Opinion

Brian Feeney: SDLP needs to get real and accept politics in north is sectarian

Decision to contest all 18 Westminster seats is based on electoral weakness to mask party’s decline

Brian Feeney

Brian Feeney

Historian and political commentator Brian Feeney has been a columnist with The Irish News for three decades. He is a former SDLP councillor in Belfast and co-author of the award-winning book Lost Lives

SDLP leader Colum Eastwood (centre), with South Belfast MP Claire Hanna (left) and Opposition leader Matthew O’Toole at the first Opposition Day at Stormont
SDLP leader Colum Eastwood (centre), with South Belfast MP Claire Hanna (left) and assembly opposition leader Matthew O’Toole at Stormont (Rebecca Black/PA)

Nominations of candidates for the Westminster election close on Friday so we don’t know all the runners and riders yet, but watching the parties jockeying for positions on the starting line is entertaining.

Alliance, the UUP and SDLP say they’ll stand in all 18 seats but Doug Beattie is such a ditherer he may yet pull out of North Belfast, as he did in 2019. Mind you, he’d be better pulling out his comedy colonel candidacy from North Down.

Alliance and the SDLP will stay in, but for different reasons.

Naomi Long’s party is trying to increase its presence across the north, instead of remaining confined to the greater Belfast area and a correlation with the number of golf clubs in a constituency.

It is also anxious to sustain the canard that it has ‘surged’ to become a third element in politics after it came in with just under 17% in the 2019 general election. Since then Alliance has stuck at around 15%, so it will be anxious to maintain or improve on its 2019 figure.

Alliance Party Conference 2024
Naomi Long’s Alliance party is trying to increase its presence across the north

By contrast the UUP and SDLP are both on the way down so they’re standing in all constituencies for the opposite reason to Alliance, namely to try to pretend their decline has stopped.

Both parties stood aside in constituencies in 2019, so running everywhere they’ll hope to increase their percentage share of the overall vote. They won’t.



They are both Potemkin parties (Google it) in terminal decay and decline. They both have trouble filling ever smaller venues for what passes for annual conferences. Both struggle to maintain a façade as one of the ‘big’ parties in the north, a pretence no longer possible for the SDLP after failing to qualify for the Stormont executive.

Both have had a rapid turnover of leaders, with the UUP now in the bizarre position in Stormont of having a leader plus almost as many ex-leaders as MLAs.

The UUP's Robin Swann (left), Doug Beattie (centre) and Mike Nesbitt speak to the media about the latest Stormont budget in the Great Hall of Parliament Buildings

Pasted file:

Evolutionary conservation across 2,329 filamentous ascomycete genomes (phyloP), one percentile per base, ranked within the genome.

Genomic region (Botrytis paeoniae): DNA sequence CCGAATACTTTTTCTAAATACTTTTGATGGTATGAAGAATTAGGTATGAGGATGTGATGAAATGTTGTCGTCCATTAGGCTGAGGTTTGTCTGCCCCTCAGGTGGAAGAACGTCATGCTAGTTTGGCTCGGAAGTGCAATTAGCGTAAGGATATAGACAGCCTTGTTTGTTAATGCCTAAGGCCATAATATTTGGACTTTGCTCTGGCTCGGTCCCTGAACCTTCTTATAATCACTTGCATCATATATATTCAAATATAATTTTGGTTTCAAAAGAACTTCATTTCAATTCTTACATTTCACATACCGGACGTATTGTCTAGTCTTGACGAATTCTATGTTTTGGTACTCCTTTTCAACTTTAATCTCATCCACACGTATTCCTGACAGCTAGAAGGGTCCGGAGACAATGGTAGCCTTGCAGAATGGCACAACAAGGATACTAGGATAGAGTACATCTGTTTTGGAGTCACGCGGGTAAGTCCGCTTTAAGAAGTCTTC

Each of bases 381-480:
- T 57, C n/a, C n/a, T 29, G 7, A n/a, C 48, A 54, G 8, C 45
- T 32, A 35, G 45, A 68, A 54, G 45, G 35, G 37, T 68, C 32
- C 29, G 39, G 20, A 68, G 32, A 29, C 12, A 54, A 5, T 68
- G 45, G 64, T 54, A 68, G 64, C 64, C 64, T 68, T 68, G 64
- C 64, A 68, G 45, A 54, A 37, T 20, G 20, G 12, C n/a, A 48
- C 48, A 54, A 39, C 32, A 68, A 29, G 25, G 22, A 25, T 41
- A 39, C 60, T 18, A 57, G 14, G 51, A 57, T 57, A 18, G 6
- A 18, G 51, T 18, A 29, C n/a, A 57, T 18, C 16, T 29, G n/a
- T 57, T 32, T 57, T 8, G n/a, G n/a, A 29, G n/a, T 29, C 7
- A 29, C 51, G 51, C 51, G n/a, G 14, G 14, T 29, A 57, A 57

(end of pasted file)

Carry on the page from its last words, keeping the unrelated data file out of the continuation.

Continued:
UUP leader Doug Beattie (centre) along with former leaders Robin Swann (left) and Mike Nesbitt (David Young/David Young/PA Wire)

This turnover of leaders is because no-one has been able to explain what is the point of either the UUP or SDLP any more. Neither has a narrative, a story to tell, since the glory days a generation ago.

Given their weakened and diminished position, both parties will have trouble fielding 18 credible candidates so some will be paper candidates. In places both have two men and a dog to canvas or distribute leaflets.

The SDLP tiresomely accuses Sinn Féin of sectarian politics for standing aside in places like Lagan Valley and East Belfast. Listen, get real. Politics in the north is sectarian because the place’s origin was designed by a sectarian headcount.

The exchanges in the last week between the DUP and UUP make no bones about it. When they talk about ‘defending the union’, they mean maximising their sectarian vote.

Ian Knox cartoon 29/5/24: Alliance leader Naomi Long is set to run for election in east Belfast against the DUP's Gavin Robinson
Naomi Long is seeking to unseat DUP leader Gavin Robinson in East Belfast

In East Belfast next month, the TUV hopes its intervention in protest against the ‘Donaldson deal’ Gavin Robinson helped negotiate will unseat him.

With the new boundaries Robinson’s projected majority is 2,626. There is every chance the SDLP will cancel out the TUV vote and help elect Robinson over Naomi Long. Thus the result of standing will be the opposite of what it claims it intends.

Lagan Valley candidates (from left) DUP leader Sir Jeffrey Donaldson, Ulster Unionist Party deputy leader Robbie Butler, Alliance Party's Sorcha Eastwood and the DUP's Paul Givan at the assembly election count in Jordanstown last year. Picture by Brian Lawless/PA Wire
Alliance's Sorcha Eastwood was the closest challenger to the DUP in the last general election in Lagan Valley

The SDLP running in Lagan Valley will have a similar outcome. The projected DUP majority there with the new boundaries increases to 7,500, but the nationalist vote also increases slightly. With Sinn Féin (projected vote 1,900) standing aside, and a TUV candidate plus the unpredictable effect of the allegations against Jeffrey Donaldson, a projected 1,800 SDLP votes could block Alliance and save the DUP’s bacon.

The SDLP’s decision to contest all seats is based on electoral weakness to mask its decline

It’s evident that Sinn Féin’s decision to stand aside in four constituencies helps the SDLP in South Belfast. Asking Sinn Féin supporters to vote for ‘progressive candidates’ in Lagan Valley, North Down and East Belfast helps the Alliance Party. It’s a decision based on electoral strength and confidence.

The SDLP’s decision to contest all seats is based on electoral weakness to mask its decline. It’s self-serving and misleading to field token candidates in most constituencies.

At least the UUP might win South Antrim. SDLP supporters’ choice is to buy the party’s ploy and help the TUV or vote Alliance.